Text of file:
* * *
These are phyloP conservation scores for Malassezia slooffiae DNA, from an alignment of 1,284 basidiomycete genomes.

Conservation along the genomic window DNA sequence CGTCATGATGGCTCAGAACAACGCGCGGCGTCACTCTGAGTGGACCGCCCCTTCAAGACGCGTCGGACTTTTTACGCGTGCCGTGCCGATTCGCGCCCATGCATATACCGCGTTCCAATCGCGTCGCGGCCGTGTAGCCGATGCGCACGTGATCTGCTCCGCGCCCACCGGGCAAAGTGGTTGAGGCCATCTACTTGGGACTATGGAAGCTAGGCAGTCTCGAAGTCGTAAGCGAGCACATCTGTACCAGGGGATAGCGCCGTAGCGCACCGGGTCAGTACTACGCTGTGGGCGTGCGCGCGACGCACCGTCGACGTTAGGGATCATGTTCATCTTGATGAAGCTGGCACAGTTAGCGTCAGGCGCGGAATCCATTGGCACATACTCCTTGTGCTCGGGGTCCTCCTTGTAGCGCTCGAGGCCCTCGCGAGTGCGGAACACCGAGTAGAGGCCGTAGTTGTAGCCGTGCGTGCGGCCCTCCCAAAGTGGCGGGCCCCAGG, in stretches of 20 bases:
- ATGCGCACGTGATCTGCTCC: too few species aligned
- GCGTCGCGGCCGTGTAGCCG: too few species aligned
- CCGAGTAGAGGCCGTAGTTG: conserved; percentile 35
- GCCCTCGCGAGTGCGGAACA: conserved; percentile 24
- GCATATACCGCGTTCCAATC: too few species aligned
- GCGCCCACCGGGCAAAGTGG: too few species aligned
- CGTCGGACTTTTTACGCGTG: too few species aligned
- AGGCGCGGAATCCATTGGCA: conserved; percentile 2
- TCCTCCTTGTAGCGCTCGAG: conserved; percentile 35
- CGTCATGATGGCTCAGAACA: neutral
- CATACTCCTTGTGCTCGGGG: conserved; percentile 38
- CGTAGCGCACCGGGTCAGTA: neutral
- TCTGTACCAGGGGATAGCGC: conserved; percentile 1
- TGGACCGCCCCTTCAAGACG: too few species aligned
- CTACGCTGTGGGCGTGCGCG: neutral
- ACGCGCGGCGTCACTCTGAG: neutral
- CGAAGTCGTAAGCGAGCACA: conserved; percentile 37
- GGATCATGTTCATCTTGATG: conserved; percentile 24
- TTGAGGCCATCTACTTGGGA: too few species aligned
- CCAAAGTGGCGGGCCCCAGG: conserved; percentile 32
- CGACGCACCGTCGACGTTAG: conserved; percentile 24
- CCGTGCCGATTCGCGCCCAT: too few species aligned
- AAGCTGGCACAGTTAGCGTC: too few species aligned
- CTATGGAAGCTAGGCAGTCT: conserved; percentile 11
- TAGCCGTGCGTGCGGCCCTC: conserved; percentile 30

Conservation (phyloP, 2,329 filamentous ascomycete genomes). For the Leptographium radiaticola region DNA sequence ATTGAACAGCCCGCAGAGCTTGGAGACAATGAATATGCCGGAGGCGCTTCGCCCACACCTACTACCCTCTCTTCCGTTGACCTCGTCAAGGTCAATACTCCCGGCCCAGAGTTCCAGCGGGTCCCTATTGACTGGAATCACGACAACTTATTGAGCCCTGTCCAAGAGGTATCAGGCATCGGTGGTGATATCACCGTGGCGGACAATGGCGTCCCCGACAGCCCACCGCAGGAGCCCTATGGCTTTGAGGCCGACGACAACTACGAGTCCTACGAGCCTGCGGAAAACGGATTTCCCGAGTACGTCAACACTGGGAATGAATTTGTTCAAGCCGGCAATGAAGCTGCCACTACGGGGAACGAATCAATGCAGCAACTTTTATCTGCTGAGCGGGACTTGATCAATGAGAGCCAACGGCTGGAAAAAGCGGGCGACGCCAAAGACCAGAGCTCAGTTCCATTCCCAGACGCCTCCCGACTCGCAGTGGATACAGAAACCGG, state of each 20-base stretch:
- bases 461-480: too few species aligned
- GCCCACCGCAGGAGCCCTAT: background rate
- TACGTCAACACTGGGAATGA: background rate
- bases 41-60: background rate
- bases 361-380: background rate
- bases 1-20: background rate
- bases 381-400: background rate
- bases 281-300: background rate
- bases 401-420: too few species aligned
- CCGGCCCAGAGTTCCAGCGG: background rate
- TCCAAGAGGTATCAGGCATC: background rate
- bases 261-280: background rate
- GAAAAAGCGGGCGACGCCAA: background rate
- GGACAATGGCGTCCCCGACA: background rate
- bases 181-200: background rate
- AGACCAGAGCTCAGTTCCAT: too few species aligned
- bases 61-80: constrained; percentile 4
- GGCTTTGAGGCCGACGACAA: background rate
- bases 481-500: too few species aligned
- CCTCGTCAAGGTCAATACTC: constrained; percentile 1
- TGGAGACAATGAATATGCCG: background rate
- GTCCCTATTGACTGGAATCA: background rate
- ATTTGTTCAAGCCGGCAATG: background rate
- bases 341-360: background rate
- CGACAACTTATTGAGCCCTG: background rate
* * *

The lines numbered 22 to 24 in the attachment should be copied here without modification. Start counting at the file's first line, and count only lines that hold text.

- CCAAAGTGGCGGGCCCCAGG: conserved; percentile 32
- CGACGCACCGTCGACGTTAG: conserved; percentile 24
- CCGTGCCGATTCGCGCCCAT: too few species aligned